Guide to Gorilla Trekking in Africa

Looking for a gorilla safari in Uganda? Bwindi Impenetrable Forest and Mgahinga National Park offers travelers with an amazing opportunity to see the endangered mountain gorillas in Uganda.

The ideal option for value and almost guaranteed sightings is Bwindi Impenetrable Forest, the mist-capped ancient rain forest hosting nearly half of the total remaining population of the endangered mountain gorillas. Bwindi Forest has nine habituated gorilla groups that can be visited by tourists located within four main sectors of the forest. Mgahinga Gorilla National Park has only one habituated gorilla group open for gorilla tracking.

Book Park Permits First:

There are only Only 80 permits that are granted to visitors interested in gorilla trekking per day in both Bwindi Impenetrable Forest and Mgahinga National Park. In every group, only 8 visitors are allowed to visit the gorillas.

Where to Stay

There are several safari lodges and campsites that are ideally located near the entry points within various sectors of the park. This means that you can choose a lodge after only making a booking for the gorilla permit. Make sure your outfitter books the lodge closest to the entry point noted on your permit.


Honeymoon Safari with the Gorillas in Africa

There is nothing more exciting than taking a gorilla trek during your honeymoon or anniversary. Many people always look out for something new to do during their holiday. After consulting our Africa safari expert, we were recommended to take a safari through Eastern Africa. We later found out that tracking the endangered mountain gorillas on our honey moon was the most exciting adventure.

Planning a Honeymoon Trip

Many people who have just married get confused when deciding on where to spend their honey moon! From choosing the right destination to choosing which adventure activity to be included in your holiday is quite confusing. It’s very important to spend your honey in a place you’ve never been. It is also advisable to plan your honeymoon together with your partner well in advance! If you are like me and would like to spend this time in Africa, you also need to work out your travel plans well in advance with a reliable tour operator or safari expert. You must know that your honey moon is such a special moment in life very difficult to forget, so we are all much concerned to plan it in a special way and enjoyable.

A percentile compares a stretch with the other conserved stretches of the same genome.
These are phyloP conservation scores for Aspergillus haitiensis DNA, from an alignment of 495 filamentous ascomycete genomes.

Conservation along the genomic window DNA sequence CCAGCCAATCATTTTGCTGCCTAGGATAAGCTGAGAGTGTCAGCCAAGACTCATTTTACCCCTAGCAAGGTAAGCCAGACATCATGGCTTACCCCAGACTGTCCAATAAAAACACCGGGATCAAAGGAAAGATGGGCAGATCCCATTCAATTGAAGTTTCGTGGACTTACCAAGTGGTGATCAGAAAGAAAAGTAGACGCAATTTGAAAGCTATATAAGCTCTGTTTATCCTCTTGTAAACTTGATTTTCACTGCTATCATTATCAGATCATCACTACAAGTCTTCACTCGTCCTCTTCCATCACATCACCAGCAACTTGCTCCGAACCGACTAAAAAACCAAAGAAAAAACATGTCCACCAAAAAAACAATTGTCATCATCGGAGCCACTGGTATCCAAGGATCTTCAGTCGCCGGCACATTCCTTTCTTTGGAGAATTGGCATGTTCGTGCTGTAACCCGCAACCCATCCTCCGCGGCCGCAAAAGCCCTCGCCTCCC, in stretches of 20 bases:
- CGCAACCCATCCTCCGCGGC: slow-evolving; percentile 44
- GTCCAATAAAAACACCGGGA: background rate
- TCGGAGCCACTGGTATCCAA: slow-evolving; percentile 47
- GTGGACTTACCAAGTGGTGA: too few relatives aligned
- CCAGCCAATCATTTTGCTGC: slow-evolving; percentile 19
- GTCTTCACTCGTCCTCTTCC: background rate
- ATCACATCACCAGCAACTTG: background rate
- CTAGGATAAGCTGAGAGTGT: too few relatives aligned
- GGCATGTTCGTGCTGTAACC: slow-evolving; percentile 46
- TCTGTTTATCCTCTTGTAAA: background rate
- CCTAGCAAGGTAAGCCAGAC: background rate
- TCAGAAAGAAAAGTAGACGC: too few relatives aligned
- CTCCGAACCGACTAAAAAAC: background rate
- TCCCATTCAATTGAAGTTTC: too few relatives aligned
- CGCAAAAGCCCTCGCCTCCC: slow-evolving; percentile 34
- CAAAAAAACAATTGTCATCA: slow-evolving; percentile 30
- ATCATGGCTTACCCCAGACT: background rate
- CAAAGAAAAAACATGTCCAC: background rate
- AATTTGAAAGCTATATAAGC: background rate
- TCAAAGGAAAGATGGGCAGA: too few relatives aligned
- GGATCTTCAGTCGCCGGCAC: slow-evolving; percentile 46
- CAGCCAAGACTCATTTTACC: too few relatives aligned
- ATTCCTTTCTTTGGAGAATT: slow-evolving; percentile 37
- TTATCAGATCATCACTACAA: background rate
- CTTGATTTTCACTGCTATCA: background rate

With our travel planner, we were given various options to choose from. We were give a choice to include gorilla trekking in Uganda on a 12 Days Safari that included Kenya & Rwanda. Though most people think leisurely activities like game viewing are as absolutely the best things to do, we looked at having a more active holiday! That’s why we included gorilla trekking, a more active adventure so that we can have what we regarded as the best honey moon safari! Indeed East Africa as a destination offers one the best safaris in Africa with very many incredible attractions that can be included in an itinerary.

Gorilla Trekking

Spending your honey moon with the gorillas in the Bwindi impenetrable national park in the south western part of Uganda and or Volcanoes national park in Rwanda (north western part of Rwanda) is a memorable lifetime experience! It is the best thing to do on such a great day in your life. These two nations are a home to the endangered mountain gorillas – only 900 mountain gorillas are left in the world! These great apes are found in only Uganda, Rwanda and the Democratic Republic of Congo (DRC).

Spending some time with these gorilla species deep in the forest is truly rewarding. We used a tour operator to organize everything – booking gorilla permits, organizing transport and also the accommodation part of your safari. There are many other adventures in Uganda or Rwanda! You can include other adventures to make sure that something special is organized for you! It is also advisable to check out the given lodges for your overnight stay that have been included in your holiday. This is always a surprise to spice up your stay in Uganda or Rwanda.

Gorillas are fabulous fan to watch in their natural habitat as tracking involves moving deep into the forest with a ranger guide in a group of other eight members who are allowed to track these giants in each gorilla group, trekking also involves having an encounter with other forest dwellers like primates species, birds of different species, plant and butterfly species, all these makes the trek very interesting and the ranger guide will be there to give you all the necessary information on any forest species you meet on the way during the search, and ounce these apes are met you are strictly allowed one hour while with these giants.